Scots wind farms have been handed more than £5million this week because it has been too windy.
The huge sum – equivalent to £873,476 every day – was paid out because the National Grid cannot handle the extra energy turbines produce during gales.
The so-called “constraint payments” are paid by consumers through a subsidy added on to electricity bills.
Latest figures show £58million was handed out to power firms across the UK over the past 12 months for shutting down turbines.
The scale of the payments has soared in the last three years, according to the think-tank Renewable Energy Foundation (REF).
In 2012, wind farms were paid £5.9million to switch off. On Monday £1,452,629 alone was given to wind farm operators north of the Border.
Scotland has been battered by hurricane-force winds of up to 84mph, causing widespread power cuts and structural damage.
Critics said the figures undermine SNP claims that wind energy can help Scotland to produce 100 per cent of its energy from green sources by 2020.
Although energy policy is reserved to Westminster, the Scottish Government has used its control over the planning system to encourage the construction of thousands of turbines.
Scottish Tory energy spokesman Murdo Fraser said: “This is an incredible financial bonus for a form of energy that is unreliable and intermittent.
“Taxpayers will be appalled at this spend, particularly as a reward for effectively doing nothing.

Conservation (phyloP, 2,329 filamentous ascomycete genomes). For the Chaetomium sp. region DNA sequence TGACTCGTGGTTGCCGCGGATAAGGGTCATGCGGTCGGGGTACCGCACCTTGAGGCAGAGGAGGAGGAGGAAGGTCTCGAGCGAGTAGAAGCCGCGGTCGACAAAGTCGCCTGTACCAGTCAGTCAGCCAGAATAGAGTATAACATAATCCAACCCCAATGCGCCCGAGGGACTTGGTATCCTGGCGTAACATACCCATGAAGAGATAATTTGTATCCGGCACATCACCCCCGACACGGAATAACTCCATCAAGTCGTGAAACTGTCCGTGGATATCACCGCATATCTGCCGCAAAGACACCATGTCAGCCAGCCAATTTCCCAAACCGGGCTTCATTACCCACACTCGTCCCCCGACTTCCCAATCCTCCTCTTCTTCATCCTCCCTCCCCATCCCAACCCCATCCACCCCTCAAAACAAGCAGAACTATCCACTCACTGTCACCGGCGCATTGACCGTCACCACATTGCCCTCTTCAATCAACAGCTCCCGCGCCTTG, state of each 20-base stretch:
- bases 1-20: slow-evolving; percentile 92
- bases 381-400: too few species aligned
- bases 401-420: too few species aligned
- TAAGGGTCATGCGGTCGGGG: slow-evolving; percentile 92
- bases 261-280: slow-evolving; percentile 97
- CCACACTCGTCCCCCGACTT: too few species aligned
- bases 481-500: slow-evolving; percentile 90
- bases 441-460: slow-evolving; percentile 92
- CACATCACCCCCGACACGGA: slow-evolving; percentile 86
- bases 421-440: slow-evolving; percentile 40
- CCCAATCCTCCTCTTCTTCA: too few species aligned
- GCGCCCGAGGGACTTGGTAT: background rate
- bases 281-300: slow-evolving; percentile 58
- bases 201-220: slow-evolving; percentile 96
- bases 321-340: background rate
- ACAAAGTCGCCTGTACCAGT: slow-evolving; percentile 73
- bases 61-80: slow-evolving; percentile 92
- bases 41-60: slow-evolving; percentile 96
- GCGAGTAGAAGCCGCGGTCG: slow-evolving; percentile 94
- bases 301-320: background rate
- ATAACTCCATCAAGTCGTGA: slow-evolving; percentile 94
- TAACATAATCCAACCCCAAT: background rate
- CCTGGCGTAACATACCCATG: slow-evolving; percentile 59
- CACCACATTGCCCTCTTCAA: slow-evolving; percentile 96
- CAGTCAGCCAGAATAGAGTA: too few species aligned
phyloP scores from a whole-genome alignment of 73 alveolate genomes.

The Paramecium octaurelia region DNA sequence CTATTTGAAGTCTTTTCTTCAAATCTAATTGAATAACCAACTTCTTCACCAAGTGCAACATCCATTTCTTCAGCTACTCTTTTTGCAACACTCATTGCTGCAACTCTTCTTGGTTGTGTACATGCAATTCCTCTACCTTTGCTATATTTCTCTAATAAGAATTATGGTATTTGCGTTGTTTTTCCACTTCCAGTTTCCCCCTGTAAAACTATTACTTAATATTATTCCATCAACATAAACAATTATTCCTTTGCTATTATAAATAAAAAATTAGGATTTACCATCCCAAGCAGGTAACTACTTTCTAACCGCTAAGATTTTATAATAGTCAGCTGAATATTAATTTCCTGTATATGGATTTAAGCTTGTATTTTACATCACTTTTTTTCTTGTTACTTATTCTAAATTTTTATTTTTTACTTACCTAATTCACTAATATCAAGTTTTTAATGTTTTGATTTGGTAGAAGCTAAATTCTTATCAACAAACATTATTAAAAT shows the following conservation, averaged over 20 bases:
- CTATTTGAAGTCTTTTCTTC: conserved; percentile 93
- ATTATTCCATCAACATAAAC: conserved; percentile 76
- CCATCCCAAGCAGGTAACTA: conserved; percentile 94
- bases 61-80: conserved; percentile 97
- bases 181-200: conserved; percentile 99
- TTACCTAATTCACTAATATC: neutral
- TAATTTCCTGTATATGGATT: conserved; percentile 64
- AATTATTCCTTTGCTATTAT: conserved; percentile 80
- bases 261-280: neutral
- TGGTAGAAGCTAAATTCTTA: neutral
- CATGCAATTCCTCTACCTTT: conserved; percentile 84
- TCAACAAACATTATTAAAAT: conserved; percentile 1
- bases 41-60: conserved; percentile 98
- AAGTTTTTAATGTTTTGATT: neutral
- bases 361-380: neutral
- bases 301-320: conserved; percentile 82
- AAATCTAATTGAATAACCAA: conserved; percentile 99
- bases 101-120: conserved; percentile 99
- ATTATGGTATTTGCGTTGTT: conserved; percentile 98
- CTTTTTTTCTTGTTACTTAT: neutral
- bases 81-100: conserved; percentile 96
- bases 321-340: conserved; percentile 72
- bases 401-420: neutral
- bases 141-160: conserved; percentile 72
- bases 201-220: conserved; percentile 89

“It shows why the UK Government was quite right to end the subsidy for wind farms and put the brakes on this gravy train before it gets out of hand.”
Scotland hosts more than half the UK’s onshore turbines but demand is insufficient to use much of the power produced on windy days.
Cable networks to take the power south of the Border are not yet ready.
National Grid has to pay the wind farm owners to stop generating in order to keep supply and demand balanced. Some of the cash has gone to Spanish-owned ScottishPower, for its Whitelee wind farm near Eaglesham, Renfrewshire.
Whitelee – the largest wind farm in Britain with 215 turbines – received £1.1million in total since last weekend.
Dr Lee Moroney, research director of the REF, said: “Paying wind farms not to generate has always seemed outrageous.
“The increase has meant that more has been paid than any other year.
“Each year it is going up.”
Michael Rieley, senior policy manager at industry body Scottish Renewables, said: “Constraint payments are not new nor restricted only to wind farms.
“National Grid pays a variety of technologies to reduce or increase output as required to balance the system.
“These payments are a normal part of the overall efficient management of our electricity system, given the limitations of the UK’s ageing energy infrastructure.”
The Scottish Government last night said that the National Grid figures show gas power stations had received £101.4million in constraint payments over the last year.
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